The Latest: Kick-Off to a Chaotic Season

Wendy and I knew that we were entering into a fall and winter 2019-2020 that was going to be jam packed with events and travel. We didn’t plan it that way. It just sort of evolved. So, we’re embracing it.

We considered last weekend the kick-off of the chaos. Long ago we’d planned a Twin Cities getaway. It just so happened that the Twins and Vikings had home games on the same weekend. Wendy and I got a hotel in between Target Field and U.S. Bank Stadium.

Friday night was unseasonably hot and humid as we trekked about a mile to Target Field. We had seats right behind home plate and found ourselves surrounded by professional baseball scouts with their stopwatches and clipboards. We had a fun evening watching the Twins beat the Royals.

Saturday was a day of simply being together. We walked about a mile to have a wonderful breakfast at Eggsy, then trekked back to the hotel where we hung out and watched the Iowa State football game. We dressed to the nines in the late afternoon and took an Uber to the Red Cow for dinner. There was a gorgeous, cool breeze and we walked back to the hotel, stopping at Finnegan’s Brewery for a pint.

Sunday morning we headed to the “mother ship,” U.S. Bank Stadium, and really enjoyed watching the Vikings beat the Raiders. It was a really fun getaway to launch a busy season.


Earlier this year we’d heard about an occasional event at one of Des Moines’ breweries, the Foundry, called “Hymns at the Hall.” We put it on our calendar to attend the next one, which was this past Thursday. We joined our friends, Kev and Beck, and ordered some food truck pizza for dinner as we waited for the festivities to begin. We didn’t realize that one of the organizers of the event is a good friend of Taylor and Clayton’s, and we ran into some of the kids’ peeps which was a lot of fun. A very festive evening of singing great hymns and enjoying some great craft brews.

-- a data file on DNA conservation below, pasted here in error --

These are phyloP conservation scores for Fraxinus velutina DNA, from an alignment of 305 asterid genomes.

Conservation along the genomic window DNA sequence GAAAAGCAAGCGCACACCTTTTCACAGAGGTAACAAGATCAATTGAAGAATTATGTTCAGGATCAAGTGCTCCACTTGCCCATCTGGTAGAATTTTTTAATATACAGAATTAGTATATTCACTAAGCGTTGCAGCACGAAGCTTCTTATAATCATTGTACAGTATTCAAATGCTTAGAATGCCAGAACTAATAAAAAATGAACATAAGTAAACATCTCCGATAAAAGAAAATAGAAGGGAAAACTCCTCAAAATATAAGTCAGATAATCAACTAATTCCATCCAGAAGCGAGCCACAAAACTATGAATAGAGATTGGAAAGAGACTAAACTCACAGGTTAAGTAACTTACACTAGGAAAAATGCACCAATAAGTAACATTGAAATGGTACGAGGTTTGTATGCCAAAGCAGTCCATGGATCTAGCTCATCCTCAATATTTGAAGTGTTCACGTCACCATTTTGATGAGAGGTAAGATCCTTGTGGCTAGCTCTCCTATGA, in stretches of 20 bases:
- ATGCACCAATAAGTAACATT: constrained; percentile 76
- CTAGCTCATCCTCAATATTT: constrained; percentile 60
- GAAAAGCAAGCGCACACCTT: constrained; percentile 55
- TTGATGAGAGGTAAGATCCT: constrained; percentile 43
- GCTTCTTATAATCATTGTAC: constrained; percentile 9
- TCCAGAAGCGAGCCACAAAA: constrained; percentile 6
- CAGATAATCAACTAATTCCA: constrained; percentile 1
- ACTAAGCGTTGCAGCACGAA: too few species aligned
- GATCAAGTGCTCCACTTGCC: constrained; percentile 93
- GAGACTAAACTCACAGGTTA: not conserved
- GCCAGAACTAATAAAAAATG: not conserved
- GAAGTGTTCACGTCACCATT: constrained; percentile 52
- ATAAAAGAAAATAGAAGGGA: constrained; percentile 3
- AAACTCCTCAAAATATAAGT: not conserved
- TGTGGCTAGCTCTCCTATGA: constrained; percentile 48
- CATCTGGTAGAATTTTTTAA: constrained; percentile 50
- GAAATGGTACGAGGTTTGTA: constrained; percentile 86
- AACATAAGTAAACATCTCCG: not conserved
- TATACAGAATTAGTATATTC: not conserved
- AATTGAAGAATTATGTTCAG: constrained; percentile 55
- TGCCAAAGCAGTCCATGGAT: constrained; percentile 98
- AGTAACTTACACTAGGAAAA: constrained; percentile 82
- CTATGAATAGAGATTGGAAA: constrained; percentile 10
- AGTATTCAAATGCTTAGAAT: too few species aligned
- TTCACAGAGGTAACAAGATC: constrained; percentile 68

Last night was our community theatre’s annual Awards Night. Last year Wendy was inducted to Union Street Players Walk of Fame. This year it was my turn. We were surrounded by our friends and I was given a wonderful, honoring introduction by Doug DeWolf. It was a really fun evening with our theatre community. Lots of laughter and reliving memories. I was both humbled and honored. We retired to the Vander Well Pub afterwards for some enjoyable conversation.

Shades of Schadenfreude

[Jonah] prayed to the Lord, “Isn’t this what I said, Lord, when I was still at home? That is what I tried to forestall by fleeing to Tarshish. I knew that you are a gracious and compassionate God, slow to anger and abounding in love, a God who relents from sending calamity.
Jonah 4:2 (NIV)

As I get older, I’ve grown to enjoy etymology, the study of words and their origins. I find it fascinating how these building blocks of communication become part of our everyday conversations, and how they wax and wane in popular usage. I also find it fascinating how cultures ascribe certain significance, power, and meaning to certain words, while others don’t. Our kids in Scotland have a few great anecdotes about uncomfortable social moments when they discovered that a word they used, which has a benign meaning in the States, has a very different meaning in the U.K.

There is a word I first noticed a few years ago, and I’ve found that it’s growing in popularity: schadenfreude. It’s a compound German word that comes from the root words meaning “harm” and “joy“. It means to take pleasure in another’s person’s misfortune.

There certainly is a natural and rather harmless way that we enjoy seeing the bad guy get his comeuppance. I was one of the many who watched the entire series Game of Thrones. The series was masterful in creating really bad characters who I wanted to see come to a nasty, bitter end and was happy when it eventually happened.